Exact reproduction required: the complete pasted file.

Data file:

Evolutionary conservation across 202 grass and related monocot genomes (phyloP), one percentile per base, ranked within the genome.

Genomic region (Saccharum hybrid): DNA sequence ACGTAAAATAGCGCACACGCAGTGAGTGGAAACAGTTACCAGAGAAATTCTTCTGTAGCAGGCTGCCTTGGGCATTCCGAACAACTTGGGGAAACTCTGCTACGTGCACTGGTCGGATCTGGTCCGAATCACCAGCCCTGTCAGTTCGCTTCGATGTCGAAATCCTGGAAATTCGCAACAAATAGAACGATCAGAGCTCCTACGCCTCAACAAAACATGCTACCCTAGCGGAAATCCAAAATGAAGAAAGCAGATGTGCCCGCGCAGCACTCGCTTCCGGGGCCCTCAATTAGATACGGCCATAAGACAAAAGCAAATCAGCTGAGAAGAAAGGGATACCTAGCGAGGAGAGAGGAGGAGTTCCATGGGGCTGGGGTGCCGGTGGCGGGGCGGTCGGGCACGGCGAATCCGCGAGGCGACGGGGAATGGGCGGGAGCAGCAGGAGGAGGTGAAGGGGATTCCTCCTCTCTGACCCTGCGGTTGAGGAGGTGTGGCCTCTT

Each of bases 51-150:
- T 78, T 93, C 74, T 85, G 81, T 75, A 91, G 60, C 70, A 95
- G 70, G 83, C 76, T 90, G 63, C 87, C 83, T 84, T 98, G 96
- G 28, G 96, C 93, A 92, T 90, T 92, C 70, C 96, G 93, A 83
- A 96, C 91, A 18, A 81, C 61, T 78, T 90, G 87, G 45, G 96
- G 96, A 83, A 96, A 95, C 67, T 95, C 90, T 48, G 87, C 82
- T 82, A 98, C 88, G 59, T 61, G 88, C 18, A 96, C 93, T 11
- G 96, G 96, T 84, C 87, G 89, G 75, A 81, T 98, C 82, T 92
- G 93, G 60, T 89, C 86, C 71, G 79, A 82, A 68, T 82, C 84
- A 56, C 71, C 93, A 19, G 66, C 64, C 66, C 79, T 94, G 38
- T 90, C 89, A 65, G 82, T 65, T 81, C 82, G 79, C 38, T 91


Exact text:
Evolutionary conservation across 202 grass and related monocot genomes (phyloP), one percentile per base, ranked within the genome.

Genomic region (Saccharum hybrid): DNA sequence ACGTAAAATAGCGCACACGCAGTGAGTGGAAACAGTTACCAGAGAAATTCTTCTGTAGCAGGCTGCCTTGGGCATTCCGAACAACTTGGGGAAACTCTGCTACGTGCACTGGTCGGATCTGGTCCGAATCACCAGCCCTGTCAGTTCGCTTCGATGTCGAAATCCTGGAAATTCGCAACAAATAGAACGATCAGAGCTCCTACGCCTCAACAAAACATGCTACCCTAGCGGAAATCCAAAATGAAGAAAGCAGATGTGCCCGCGCAGCACTCGCTTCCGGGGCCCTCAATTAGATACGGCCATAAGACAAAAGCAAATCAGCTGAGAAGAAAGGGATACCTAGCGAGGAGAGAGGAGGAGTTCCATGGGGCTGGGGTGCCGGTGGCGGGGCGGTCGGGCACGGCGAATCCGCGAGGCGACGGGGAATGGGCGGGAGCAGCAGGAGGAGGTGAAGGGGATTCCTCCTCTCTGACCCTGCGGTTGAGGAGGTGTGGCCTCTT

Each of bases 51-150:
- T 78, T 93, C 74, T 85, G 81, T 75, A 91, G 60, C 70, A 95
- G 70, G 83, C 76, T 90, G 63, C 87, C 83, T 84, T 98, G 96
- G 28, G 96, C 93, A 92, T 90, T 92, C 70, C 96, G 93, A 83
- A 96, C 91, A 18, A 81, C 61, T 78, T 90, G 87, G 45, G 96
- G 96, A 83, A 96, A 95, C 67, T 95, C 90, T 48, G 87, C 82
- T 82, A 98, C 88, G 59, T 61, G 88, C 18, A 96, C 93, T 11
- G 96, G 96, T 84, C 87, G 89, G 75, A 81, T 98, C 82, T 92
- G 93, G 60, T 89, C 86, C 71, G 79, A 82, A 68, T 82, C 84
- A 56, C 71, C 93, A 19, G 66, C 64, C 66, C 79, T 94, G 38
- T 90, C 89, A 65, G 82, T 65, T 81, C 82, G 79, C 38, T 91